5-day fast concept. Photo of fork and knife crossed on white play

The Learning Fast

It’s Friday, and I am truly grateful. Today I get to break a 5-day fast.

I decided to do an extended fast for a variety of reasons but one of them, as you might expect, was to see what could be learned from it. So, I thought it might be useful to highlight some of those learnings, as I think you may find them of value.

One of the key learnings – really, reinforcement of past learning – came before the fast even started.

Namely, there is a lot of confusing and even conflicting information out there about fasting, particularly extended fasting, which has not been researched (as far as I can tell) as well as other forms. Skepticism and critical thinking were essential to determine what to expect when fasting and how to plan.

Fasting, of course, is hardly unique. Lifelong learners always need to apply skepticism and critical thinking when pursuing knowledge.

Another learning – this one from the actual process – is that fasting compels you to observe and reflect on critical elements of your life.

It basically forces you to pay attention to your body, for example. To be more conscious of how you feel minute-to-minute; to be more conscious of how food impacts you. As you observe others while fasting, it also makes you conscious of how mindless we usually are about eating – what we eat, how we eat, when we eat.

While fasting it is also hard not to reflect on your own capabilities for discipline and commitment. It is, after all, no cake walk (intentional metaphor) to fast for five days. The first time I tried, I didn’t make it. This is now my third successful five-day fast. I’ve made it through these three because I was much better informed and, I think, because I did it with someone else (my wife) rather than alone.

Preparation and accountability – practices that apply in just about any pursuit of learning.

I’ll close by saying that I view fasting as one of myriad ways to “seek stress,” something I have come to view as one of the essential disciplines of true lifelong learning. We have to push ourselves at times to get out of our comfort zone, to take risks, to see the world a bit differently, even to put ourselves at risk to a reasonable degree.

An extended fast definitely does that.

To be clear, I’m not recommending that you pursue an extended fast. I’m not a doctor, and extended fasting can definitely be dangerous for some people. I would, however, encourage you to make “seeking stress” a regular part of your mission to learn, and to figure out what that might mean for you.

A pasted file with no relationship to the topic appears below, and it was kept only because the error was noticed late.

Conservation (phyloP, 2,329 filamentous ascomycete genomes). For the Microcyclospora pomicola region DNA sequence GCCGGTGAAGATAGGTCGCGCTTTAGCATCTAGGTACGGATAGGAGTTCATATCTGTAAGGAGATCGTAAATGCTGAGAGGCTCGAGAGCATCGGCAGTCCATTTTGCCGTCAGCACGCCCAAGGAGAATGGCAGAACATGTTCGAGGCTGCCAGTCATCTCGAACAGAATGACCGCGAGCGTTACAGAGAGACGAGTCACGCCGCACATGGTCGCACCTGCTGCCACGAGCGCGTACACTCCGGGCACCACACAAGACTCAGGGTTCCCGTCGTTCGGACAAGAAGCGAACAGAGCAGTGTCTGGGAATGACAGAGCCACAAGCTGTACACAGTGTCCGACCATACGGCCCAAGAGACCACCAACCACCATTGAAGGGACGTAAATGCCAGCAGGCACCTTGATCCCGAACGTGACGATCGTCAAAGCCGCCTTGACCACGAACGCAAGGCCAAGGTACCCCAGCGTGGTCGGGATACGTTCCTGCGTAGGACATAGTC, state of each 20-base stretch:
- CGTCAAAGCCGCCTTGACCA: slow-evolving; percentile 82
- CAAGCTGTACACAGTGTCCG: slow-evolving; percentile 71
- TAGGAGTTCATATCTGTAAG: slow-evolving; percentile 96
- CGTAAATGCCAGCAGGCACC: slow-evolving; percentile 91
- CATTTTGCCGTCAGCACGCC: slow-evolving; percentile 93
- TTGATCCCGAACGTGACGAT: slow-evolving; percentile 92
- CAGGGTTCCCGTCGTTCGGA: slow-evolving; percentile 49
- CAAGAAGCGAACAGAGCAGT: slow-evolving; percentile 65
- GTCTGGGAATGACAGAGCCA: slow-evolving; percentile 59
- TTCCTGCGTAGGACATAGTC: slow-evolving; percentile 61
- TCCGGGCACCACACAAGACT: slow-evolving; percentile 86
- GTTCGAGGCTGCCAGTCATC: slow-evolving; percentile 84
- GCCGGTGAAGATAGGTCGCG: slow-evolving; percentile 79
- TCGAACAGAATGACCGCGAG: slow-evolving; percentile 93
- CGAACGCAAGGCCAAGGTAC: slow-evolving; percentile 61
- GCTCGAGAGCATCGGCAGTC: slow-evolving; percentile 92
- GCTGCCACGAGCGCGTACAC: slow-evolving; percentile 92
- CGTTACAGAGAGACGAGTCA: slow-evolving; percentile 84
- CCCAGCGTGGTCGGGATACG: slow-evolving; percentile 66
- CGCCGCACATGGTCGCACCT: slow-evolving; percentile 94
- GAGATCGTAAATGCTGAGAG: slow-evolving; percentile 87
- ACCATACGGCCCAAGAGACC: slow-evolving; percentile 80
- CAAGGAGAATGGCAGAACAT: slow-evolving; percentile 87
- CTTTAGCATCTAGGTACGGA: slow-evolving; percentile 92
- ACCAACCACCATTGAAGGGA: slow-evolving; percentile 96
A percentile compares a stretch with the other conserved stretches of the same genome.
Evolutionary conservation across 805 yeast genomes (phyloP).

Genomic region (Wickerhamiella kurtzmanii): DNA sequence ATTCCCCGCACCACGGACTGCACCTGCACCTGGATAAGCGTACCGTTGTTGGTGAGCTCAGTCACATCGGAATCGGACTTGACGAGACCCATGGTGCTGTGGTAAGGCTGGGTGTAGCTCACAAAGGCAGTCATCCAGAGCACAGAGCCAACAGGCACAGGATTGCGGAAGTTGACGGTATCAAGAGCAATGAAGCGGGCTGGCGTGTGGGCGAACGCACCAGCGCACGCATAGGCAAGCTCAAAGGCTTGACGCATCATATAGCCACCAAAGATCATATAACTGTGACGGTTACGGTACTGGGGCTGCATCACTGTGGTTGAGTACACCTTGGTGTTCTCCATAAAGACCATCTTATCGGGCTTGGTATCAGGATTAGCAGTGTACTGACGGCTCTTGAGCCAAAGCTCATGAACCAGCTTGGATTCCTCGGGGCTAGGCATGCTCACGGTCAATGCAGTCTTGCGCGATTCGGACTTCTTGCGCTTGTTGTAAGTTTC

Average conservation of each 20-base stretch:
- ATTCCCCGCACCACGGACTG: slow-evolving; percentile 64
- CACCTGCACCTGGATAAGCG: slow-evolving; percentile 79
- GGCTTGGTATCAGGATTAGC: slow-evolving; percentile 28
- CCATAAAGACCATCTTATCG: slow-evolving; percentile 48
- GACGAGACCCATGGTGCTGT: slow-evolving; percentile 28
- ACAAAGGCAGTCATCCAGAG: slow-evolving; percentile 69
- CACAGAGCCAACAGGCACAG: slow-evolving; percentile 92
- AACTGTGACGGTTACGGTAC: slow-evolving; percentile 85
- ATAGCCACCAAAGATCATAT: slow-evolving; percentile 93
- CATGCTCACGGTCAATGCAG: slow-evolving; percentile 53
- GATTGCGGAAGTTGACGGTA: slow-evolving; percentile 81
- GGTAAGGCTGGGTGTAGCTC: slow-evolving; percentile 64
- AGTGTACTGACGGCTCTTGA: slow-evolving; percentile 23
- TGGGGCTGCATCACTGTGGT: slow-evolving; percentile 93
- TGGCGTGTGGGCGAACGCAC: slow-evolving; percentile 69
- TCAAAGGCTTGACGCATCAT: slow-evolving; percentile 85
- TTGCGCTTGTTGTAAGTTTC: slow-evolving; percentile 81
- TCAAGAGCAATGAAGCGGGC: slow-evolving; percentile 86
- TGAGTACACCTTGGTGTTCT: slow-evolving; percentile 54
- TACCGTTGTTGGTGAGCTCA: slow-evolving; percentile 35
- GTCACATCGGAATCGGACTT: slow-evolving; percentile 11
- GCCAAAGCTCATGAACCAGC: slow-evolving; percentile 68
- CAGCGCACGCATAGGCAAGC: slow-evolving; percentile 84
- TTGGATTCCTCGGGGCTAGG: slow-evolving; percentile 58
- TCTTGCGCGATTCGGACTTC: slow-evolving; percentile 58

P.S. – As suggested above, the point of this post is not to sell you on fasting. Still, there is a growing body of research suggesting that both intermittent and extended fasting can have significant positive impact on many aspects of health. So, if you are interested in learning more and possible trying fasting yourself, here are a few resources.

Dr. Joseph Mercola writes extensively about intermittent fasting on his site. See, for example,  The Beginners Guide to Intermittent Fasting. (I highly recommend the Mercola site in general for anyone interested in health and fitness.)

Dr. Jason Jung has recently published The Complete Guide to Fasting: Heal Your Body Through Intermittent, Alternate-Day, and Extended Fasting. I have not yet had a chance to read this, but is getting good reviews. Dr. Mercola (above) also interviews Dr. Fung in The Complete Guide to Fasting: A Special Interview With Dr. Jason Fung.

In researching specific questions on fasting – like, for example, is black coffee okay during a fast – the resource that came up again and again is Siimland. I don’t know a lot about Siim, but he seems to do his research. While I went for a 5-day fast, you might want to start with his post on How to Fast for 3-Days.

A couple of days after I first published this post, Dr. Rhonda Patrick of FoundMyFitness – one of my top resources for research-based information about how diet and lifestyle choices impact our bodies – released a Q&A podcast episode on fasting that touches on some of the most common questions people ask. (I know these are definitely among the questions I have asked – and a great deal of what I know about fasting in the first place comes from listening to Rhonda and the other experts she interviews.)  You can get the episode by audio or also watch it as a video on Zoom. For you convenience, here’s the Zoom video:

I’ll note that one of the questions Rhonda tackles in the interview is whether black coffee during a fast is okay. Basically, yes – though be sure to listen in for some of the potential caveats as well as some of the additional benefits that coffee may offer.

Finally, one tip I will mention for anyone who decides to fast for an extended period is to consider taking electrolyte pills (or powder) during the fast. During my first, failed five-day fast, I got hit really hard with what they call the “keto flu” (here’s Siim on what keto flu is and how to avoid it). I was much better informed by the second fast and made sure I consumed Himalayan pink salt during the fast.

The salt helped, but it was not very enjoyable, and I still had keto flu symptoms. This time I finally wised up and realized there had to be electrolyte supplements available. Of course, there were, and I ordered these. I’m sure my  body has simply adapted more to fasting, but I think the pills have also helped a lot – no keto flu symptoms at all this time. (Of course, your results may vary.)

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